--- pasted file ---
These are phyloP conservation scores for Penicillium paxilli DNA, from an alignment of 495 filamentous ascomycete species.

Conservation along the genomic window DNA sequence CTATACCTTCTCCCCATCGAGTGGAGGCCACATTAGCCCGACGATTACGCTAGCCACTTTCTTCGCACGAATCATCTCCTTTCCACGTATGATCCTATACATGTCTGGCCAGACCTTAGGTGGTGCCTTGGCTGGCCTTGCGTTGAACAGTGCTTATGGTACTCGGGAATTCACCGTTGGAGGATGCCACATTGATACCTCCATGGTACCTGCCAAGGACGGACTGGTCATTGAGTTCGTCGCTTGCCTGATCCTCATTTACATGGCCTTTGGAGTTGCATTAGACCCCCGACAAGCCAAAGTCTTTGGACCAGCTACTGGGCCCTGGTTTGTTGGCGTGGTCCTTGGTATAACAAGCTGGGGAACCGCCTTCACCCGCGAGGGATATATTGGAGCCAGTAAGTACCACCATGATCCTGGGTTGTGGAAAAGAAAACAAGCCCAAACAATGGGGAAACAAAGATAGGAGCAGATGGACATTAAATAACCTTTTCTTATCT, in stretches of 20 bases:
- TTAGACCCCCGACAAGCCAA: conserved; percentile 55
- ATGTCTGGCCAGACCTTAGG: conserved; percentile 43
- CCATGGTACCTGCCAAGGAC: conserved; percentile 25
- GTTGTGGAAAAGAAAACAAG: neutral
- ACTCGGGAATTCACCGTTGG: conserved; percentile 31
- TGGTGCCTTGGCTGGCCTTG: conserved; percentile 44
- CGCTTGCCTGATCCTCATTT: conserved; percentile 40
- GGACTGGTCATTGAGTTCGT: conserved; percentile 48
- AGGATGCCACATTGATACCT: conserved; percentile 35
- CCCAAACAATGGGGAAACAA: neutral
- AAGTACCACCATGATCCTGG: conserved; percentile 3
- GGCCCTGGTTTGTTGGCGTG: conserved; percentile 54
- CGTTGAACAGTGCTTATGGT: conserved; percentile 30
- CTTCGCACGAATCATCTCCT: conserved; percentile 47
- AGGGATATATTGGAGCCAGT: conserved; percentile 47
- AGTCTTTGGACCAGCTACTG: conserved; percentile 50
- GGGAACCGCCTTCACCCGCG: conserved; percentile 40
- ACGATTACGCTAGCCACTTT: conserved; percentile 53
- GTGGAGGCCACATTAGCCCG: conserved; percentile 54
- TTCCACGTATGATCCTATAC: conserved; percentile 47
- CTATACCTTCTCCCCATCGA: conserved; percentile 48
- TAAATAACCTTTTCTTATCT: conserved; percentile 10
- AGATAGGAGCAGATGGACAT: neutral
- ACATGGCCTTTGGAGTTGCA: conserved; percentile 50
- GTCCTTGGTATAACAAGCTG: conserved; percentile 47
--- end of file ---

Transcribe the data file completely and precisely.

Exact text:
These are phyloP conservation scores for Penicillium paxilli DNA, from an alignment of 495 filamentous ascomycete species.

Conservation along the genomic window DNA sequence CTATACCTTCTCCCCATCGAGTGGAGGCCACATTAGCCCGACGATTACGCTAGCCACTTTCTTCGCACGAATCATCTCCTTTCCACGTATGATCCTATACATGTCTGGCCAGACCTTAGGTGGTGCCTTGGCTGGCCTTGCGTTGAACAGTGCTTATGGTACTCGGGAATTCACCGTTGGAGGATGCCACATTGATACCTCCATGGTACCTGCCAAGGACGGACTGGTCATTGAGTTCGTCGCTTGCCTGATCCTCATTTACATGGCCTTTGGAGTTGCATTAGACCCCCGACAAGCCAAAGTCTTTGGACCAGCTACTGGGCCCTGGTTTGTTGGCGTGGTCCTTGGTATAACAAGCTGGGGAACCGCCTTCACCCGCGAGGGATATATTGGAGCCAGTAAGTACCACCATGATCCTGGGTTGTGGAAAAGAAAACAAGCCCAAACAATGGGGAAACAAAGATAGGAGCAGATGGACATTAAATAACCTTTTCTTATCT, in stretches of 20 bases:
- TTAGACCCCCGACAAGCCAA: conserved; percentile 55
- ATGTCTGGCCAGACCTTAGG: conserved; percentile 43
- CCATGGTACCTGCCAAGGAC: conserved; percentile 25
- GTTGTGGAAAAGAAAACAAG: neutral
- ACTCGGGAATTCACCGTTGG: conserved; percentile 31
- TGGTGCCTTGGCTGGCCTTG: conserved; percentile 44
- CGCTTGCCTGATCCTCATTT: conserved; percentile 40
- GGACTGGTCATTGAGTTCGT: conserved; percentile 48
- AGGATGCCACATTGATACCT: conserved; percentile 35
- CCCAAACAATGGGGAAACAA: neutral
- AAGTACCACCATGATCCTGG: conserved; percentile 3
- GGCCCTGGTTTGTTGGCGTG: conserved; percentile 54
- CGTTGAACAGTGCTTATGGT: conserved; percentile 30
- CTTCGCACGAATCATCTCCT: conserved; percentile 47
- AGGGATATATTGGAGCCAGT: conserved; percentile 47
- AGTCTTTGGACCAGCTACTG: conserved; percentile 50
- GGGAACCGCCTTCACCCGCG: conserved; percentile 40
- ACGATTACGCTAGCCACTTT: conserved; percentile 53
- GTGGAGGCCACATTAGCCCG: conserved; percentile 54
- TTCCACGTATGATCCTATAC: conserved; percentile 47
- CTATACCTTCTCCCCATCGA: conserved; percentile 48
- TAAATAACCTTTTCTTATCT: conserved; percentile 10
- AGATAGGAGCAGATGGACAT: neutral
- ACATGGCCTTTGGAGTTGCA: conserved; percentile 50
- GTCCTTGGTATAACAAGCTG: conserved; percentile 47